After another beat, John turned back to his waiting drink.
Once again he got the glass to his lips…and was once again prevented from drinking by a firm hand on his shoulder.
“Did you ever consider telling them you didn’t give the order to fire?” the hand’s owner asked.
John looked over his shoulder to see his former first mate. “Jagati.” He noted she was still in uniform. Her hair, however, was loose—something she’d never have allowed on duty.
Then he remembered she’d asked a question. “Why would I tell them that?” he asked in turn.
“Because you didn’t give the order to fire?”
“I didn’t prevent it, either.”
“And still, six soldiers are dead, including that young man’s sister.” He waited for her to bring forth another argument, but it seemed Jagati had grown tired of the fight. And no wonder, as they’d had the same quarrel every time she had tracked him down since the court martial.
Instead, she gave him a long, cool once-over. “Your hair looks lighter than it used to,” she said at last.
“That would be the gray.”
She studied him a moment, lips pursed. “I like it,” she said with a jerk of a nod. “It adds that thing.”
“Thing?” John asked, diverted in spite of himself.
“Yeah, that thing,” she said, waving her hand at his hair. “The thing from the air that makes people pay attention. The heavy thing.”
Martin, passing by, threw her a bone. “Gravitas.”
“Yes!” She pointed at Martin and poked John in the shoulder. “That’s it! Gravitas. You have an air of gravitas now.”
“Ow,” he said, rubbing his shoulder. “And thank you?”
“You’re welcome.” She slid on the stool at his side.
“So,” he said, shooting her a sideways glance, “how’d you find me?”
“I asked your landladies.”
“And my landladies told you, a complete stranger, where to find me?”
Jagati shrugged. “They liked me.”
“They like anything with a pulse. Plus, they’re actively seeking new partners, since their last husband passed in August.”
“Whoa, old school,” Jagati whistled. “I thought most co-families faded out in the fourteenth century.”
“Sadie is a hundred and two, and in point of fact claims her longevity is due to a healthy and varied sex life.”
“Get out.” Jagati propped her elbows on the bar and angled her head to face him.
“I’m serious. I’ve had many a proposition from Sadie.” He’d had more from Sadie and Ronette’s great-great-great granddaughters, but he saw no reason to bring that up.
Jagati closed her eyes. “See, now I’ve got this image stuck in my head which only booze can hope to wipe clean.” She opened them again as Martin approached. “I’ll have what he’s having.”
“No, you won’t.” John held up a hand to prevent Martin pouring out. “Not if you want to retain your stomach lining.”
She raised an eyebrow at the solicitous warning, but nodded. “Fine, give me whatever won’t eat a hole in my stomach lining.”
“Umm,” Martin said, looking a mite desperate.
“Here, break out the good stuff.” John pulled a roll of starbucks from his pocket and peeled a few off. “And none the wiser,” he added, knowing the limitations of Martin’s stock.
Jagati’s second eyebrow rose to join the first, but she said nothing until Martin, after a clandestine shifting of bottles below the bar, produced a thick tumbler with two fingers of the good stuff.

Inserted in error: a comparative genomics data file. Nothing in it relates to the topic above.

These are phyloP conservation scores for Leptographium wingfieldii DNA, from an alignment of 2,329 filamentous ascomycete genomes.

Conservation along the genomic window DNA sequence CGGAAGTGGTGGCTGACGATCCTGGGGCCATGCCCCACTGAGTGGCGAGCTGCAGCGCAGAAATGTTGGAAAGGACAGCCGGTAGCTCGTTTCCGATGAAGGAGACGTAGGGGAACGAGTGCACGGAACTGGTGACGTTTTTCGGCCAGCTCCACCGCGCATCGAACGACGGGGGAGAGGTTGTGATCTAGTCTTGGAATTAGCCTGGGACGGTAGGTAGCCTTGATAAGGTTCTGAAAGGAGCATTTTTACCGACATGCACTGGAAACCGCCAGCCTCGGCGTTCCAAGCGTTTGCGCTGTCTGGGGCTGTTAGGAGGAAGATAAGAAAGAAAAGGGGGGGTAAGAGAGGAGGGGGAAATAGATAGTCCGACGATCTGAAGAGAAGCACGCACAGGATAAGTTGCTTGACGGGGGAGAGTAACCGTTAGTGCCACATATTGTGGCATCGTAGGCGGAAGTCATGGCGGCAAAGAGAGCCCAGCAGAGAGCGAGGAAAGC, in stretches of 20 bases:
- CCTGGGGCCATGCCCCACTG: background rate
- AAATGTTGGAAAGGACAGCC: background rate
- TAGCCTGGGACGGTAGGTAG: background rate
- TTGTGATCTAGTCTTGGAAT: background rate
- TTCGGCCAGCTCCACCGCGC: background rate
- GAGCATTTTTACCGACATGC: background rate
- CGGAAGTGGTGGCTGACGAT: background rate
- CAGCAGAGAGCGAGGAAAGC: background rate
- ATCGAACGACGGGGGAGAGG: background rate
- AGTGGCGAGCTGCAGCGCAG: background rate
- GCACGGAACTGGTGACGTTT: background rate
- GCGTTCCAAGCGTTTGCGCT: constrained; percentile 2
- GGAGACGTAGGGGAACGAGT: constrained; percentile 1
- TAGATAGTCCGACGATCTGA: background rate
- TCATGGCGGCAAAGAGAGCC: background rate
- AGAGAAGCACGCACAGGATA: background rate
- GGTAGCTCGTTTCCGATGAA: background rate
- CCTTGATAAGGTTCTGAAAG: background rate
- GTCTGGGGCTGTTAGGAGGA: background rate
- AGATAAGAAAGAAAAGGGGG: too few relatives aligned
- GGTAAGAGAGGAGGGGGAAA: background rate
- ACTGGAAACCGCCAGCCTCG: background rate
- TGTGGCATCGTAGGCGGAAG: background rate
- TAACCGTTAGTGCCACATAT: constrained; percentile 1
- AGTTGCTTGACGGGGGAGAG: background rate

Or at least, John thought, less bad.
“What should we drink to?” she asked, touching her tumbler to his perennially hopeful shot. “The end of the war?”
“It’s still only a ceasefire,” he pointed out, lifting his drink.
“Not only a ceasefire,” she said, shaking her head. “I put in my papers as soon as the Desmos moored.”
“What?” John lowered the whiskey, untasted. “Why would you… What?”
“Do you want me to use smaller words?” she asked.
“Yes. No. I mean… I always thought you were career Corps.”
“I was,” she admitted, glancing away and giving half a shrug. “Things change.”
He wasn’t so sure about that. “So, what are you going to do?”
“I have a few ideas,” she said with a shrug. “Then again, judging from the starbucks in your pocket, maybe I should go into the smelting business.”
“I don’t think I can picture you in a scrapyard,” he said. “And those starbucks were part of my rent. I expect I’ll be homeless by sunsset tomorrow.”
“As if those sweet old ladies would boot you out,” she countered with another poke.
“Looks can be deceiving. They’re a pair of hornets where cash is concerned, and can you please stop with the—” he stabbed his finger into the air.
“Nope.” She poked him again. “Hey! I got it! Let’s toast the Errant.”
“Fine, to the Errant.” He clicked glasses with her. “What is the Errant?”
“She’s the sweetest little light freighter you’ve ever seen,” Jagati explained with an enthusiasm wholly unlike her. “A quad-engine, liquid-aluminum powered blockade runner out of Midas. The Desmos seized her last year,” she explained, leaning on one elbow as she faced him. “That’s how I know she’s still sitting in the Corps impound dock, here in Nike.”
“That’s…nice?” John ventured, at long last tossing back the long-awaited drink.
“We’re buying her,” she said at the same time John’s purported whiskey was clawing its way down his gullet, then jumped up with a curse as that same purported whiskey clawed its way back up to spray the front of her jacket.
“What?” he asked as she brushed her jacket. “We’re what?”
“We are buying the Errant and going into business together,” she said with the care of one speaking to the terminally slow. “I told you I had an idea.”
He sighed. “I need another drink.”